Authors: Stephen Tremp
Oh. My. God.
Olivia picked one up and scratched its belly. Black rings circled the eyes. “Oh, she is so adorable. I just love these little fluffballs. This one looks like a nerd. These circles around her eyes, they resemble thick black glasses.”
Conner Addison faced the camera and responded. “We’re calling these cute little bundles of joy the Miracle Kitties. If they can survive all alone without a mother, we’re confident they can bring the resort good fortune.”
Olivia handed the kitten back. “Well, you’ll need it—the history of this property seems to be haunted.”
Addison and the resort managers laughed in unison. “That’s ancient superstition. In today’s world of modern physics and technology, there’s simply no place for that sort of nonsense. These little kitties will be the perfect pets to greet guests as they arrive for a time to be pampered at our luxury resort, one of the largest and finest in the Great Lakes region.”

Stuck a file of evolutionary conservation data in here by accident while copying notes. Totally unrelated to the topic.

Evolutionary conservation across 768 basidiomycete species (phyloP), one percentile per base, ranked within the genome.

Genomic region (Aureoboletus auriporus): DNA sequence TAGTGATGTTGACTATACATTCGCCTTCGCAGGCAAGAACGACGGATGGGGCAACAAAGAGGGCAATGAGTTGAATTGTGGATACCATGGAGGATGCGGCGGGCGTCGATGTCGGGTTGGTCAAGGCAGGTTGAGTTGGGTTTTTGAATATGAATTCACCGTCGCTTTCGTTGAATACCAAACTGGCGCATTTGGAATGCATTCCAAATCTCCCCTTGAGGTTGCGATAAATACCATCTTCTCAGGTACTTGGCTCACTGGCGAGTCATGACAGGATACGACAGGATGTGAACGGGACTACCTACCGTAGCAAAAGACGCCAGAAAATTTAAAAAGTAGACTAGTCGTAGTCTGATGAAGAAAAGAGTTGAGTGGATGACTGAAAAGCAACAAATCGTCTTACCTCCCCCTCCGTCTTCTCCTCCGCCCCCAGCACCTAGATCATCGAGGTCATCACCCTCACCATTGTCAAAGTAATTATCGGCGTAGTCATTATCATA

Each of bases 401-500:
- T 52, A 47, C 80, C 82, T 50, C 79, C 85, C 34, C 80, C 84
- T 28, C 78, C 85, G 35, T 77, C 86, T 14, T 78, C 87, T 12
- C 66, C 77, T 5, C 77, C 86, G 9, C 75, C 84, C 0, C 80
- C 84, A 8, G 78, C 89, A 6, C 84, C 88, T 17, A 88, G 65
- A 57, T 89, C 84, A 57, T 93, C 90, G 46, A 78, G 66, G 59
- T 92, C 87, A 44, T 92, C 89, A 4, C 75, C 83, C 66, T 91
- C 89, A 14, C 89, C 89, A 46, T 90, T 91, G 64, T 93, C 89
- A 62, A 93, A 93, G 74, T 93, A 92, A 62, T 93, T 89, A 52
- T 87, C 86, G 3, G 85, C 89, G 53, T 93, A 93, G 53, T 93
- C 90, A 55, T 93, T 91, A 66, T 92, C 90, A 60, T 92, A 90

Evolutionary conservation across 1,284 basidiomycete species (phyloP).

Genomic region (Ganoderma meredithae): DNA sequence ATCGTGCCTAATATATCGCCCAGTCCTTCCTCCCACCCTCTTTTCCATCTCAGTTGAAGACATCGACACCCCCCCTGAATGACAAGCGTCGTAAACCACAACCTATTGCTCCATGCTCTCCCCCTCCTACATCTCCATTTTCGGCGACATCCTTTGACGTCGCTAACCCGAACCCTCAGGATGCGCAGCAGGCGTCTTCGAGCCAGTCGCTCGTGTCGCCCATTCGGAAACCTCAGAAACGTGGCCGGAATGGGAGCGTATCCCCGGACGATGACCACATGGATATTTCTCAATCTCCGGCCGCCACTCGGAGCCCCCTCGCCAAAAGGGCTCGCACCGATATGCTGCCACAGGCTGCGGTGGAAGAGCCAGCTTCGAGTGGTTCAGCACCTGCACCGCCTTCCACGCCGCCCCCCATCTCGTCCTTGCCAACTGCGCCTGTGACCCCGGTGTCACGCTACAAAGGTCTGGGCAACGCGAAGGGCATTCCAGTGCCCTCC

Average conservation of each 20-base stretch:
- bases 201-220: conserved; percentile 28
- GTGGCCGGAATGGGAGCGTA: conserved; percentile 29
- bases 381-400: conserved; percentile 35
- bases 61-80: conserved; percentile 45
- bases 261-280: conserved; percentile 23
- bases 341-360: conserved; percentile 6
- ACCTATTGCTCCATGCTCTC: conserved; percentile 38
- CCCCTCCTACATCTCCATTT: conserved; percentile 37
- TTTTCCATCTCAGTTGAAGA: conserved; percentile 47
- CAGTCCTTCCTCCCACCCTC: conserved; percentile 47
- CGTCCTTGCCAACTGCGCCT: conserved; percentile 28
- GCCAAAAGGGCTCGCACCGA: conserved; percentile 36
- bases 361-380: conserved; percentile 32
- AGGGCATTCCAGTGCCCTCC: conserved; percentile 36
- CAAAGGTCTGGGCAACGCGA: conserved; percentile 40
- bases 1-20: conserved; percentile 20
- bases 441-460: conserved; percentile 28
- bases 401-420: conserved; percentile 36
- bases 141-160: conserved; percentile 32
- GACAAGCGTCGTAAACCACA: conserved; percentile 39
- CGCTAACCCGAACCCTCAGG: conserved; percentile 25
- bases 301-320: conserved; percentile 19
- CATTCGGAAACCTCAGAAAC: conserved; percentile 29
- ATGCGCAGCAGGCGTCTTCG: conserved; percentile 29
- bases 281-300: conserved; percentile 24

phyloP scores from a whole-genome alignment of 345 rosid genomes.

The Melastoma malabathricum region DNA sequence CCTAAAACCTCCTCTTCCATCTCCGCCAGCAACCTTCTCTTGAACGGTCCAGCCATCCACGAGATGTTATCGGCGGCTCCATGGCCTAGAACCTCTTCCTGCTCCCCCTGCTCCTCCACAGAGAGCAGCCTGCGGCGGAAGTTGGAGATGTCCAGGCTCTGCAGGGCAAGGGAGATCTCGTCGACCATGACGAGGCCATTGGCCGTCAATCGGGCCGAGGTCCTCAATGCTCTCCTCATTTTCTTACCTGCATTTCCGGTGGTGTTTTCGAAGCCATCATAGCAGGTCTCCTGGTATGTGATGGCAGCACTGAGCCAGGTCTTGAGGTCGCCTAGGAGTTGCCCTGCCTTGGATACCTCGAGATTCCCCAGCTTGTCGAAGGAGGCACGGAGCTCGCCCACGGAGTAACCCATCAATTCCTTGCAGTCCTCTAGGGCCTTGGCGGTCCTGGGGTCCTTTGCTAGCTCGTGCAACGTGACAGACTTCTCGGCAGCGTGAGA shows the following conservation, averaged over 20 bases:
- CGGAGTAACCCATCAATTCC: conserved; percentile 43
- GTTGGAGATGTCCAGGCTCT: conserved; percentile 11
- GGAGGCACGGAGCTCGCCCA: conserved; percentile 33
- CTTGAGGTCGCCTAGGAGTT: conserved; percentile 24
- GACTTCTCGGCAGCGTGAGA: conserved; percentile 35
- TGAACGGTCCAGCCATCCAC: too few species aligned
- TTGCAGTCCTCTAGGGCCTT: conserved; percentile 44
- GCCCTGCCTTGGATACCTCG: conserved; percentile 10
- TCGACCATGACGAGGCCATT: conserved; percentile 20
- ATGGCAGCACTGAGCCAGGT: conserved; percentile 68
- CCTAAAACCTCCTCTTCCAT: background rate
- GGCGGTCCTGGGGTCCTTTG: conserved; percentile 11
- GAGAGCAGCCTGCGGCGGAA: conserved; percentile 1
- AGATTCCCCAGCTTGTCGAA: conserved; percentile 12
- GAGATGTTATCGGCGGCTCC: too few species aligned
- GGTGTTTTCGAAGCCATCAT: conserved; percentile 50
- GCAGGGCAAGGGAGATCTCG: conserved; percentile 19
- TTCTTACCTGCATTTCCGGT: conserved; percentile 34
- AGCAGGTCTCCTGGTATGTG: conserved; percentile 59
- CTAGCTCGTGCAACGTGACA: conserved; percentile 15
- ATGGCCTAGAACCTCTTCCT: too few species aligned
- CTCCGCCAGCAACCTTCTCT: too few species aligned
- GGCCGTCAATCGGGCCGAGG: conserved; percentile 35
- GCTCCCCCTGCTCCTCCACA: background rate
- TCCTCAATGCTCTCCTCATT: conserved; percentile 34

Olivia leaned in and rubbed a few cats on their underside, her cameraman zooming in from above her shoulder. “Aww, they’re so cute. What are you going to call them?”
“Believe it or not, their names just came to me.” He rattled off their names while pointing at each individual kitten:
He paused, for a second. “Oh yes, and Madelyn.”
Debbie took a deep breath to gather her bearings. She was a thousand miles deep in a vast valley of sorrow and anger when a rap on the door jerked her mind back.
“Mrs. Stevens, everything okay in there?”
Sheeeesh. Maybe I should have given Rosie a tray of chicken wings to keep her busy, Debbie thought.
“I’m fine, Sergeant Pyke. Thanks for asking. Be right out.”
“Don’t forget to wash your hands. Remember ….”
“I know. I know. Infraction.”
Debbie forwarded the story to the one person she had saved in her list of contacts. Retired Chief of Police Thomas Darrowby. She then whispered a message into her wristband, the words displaying on the interactive touch screen image projected onto the stall door.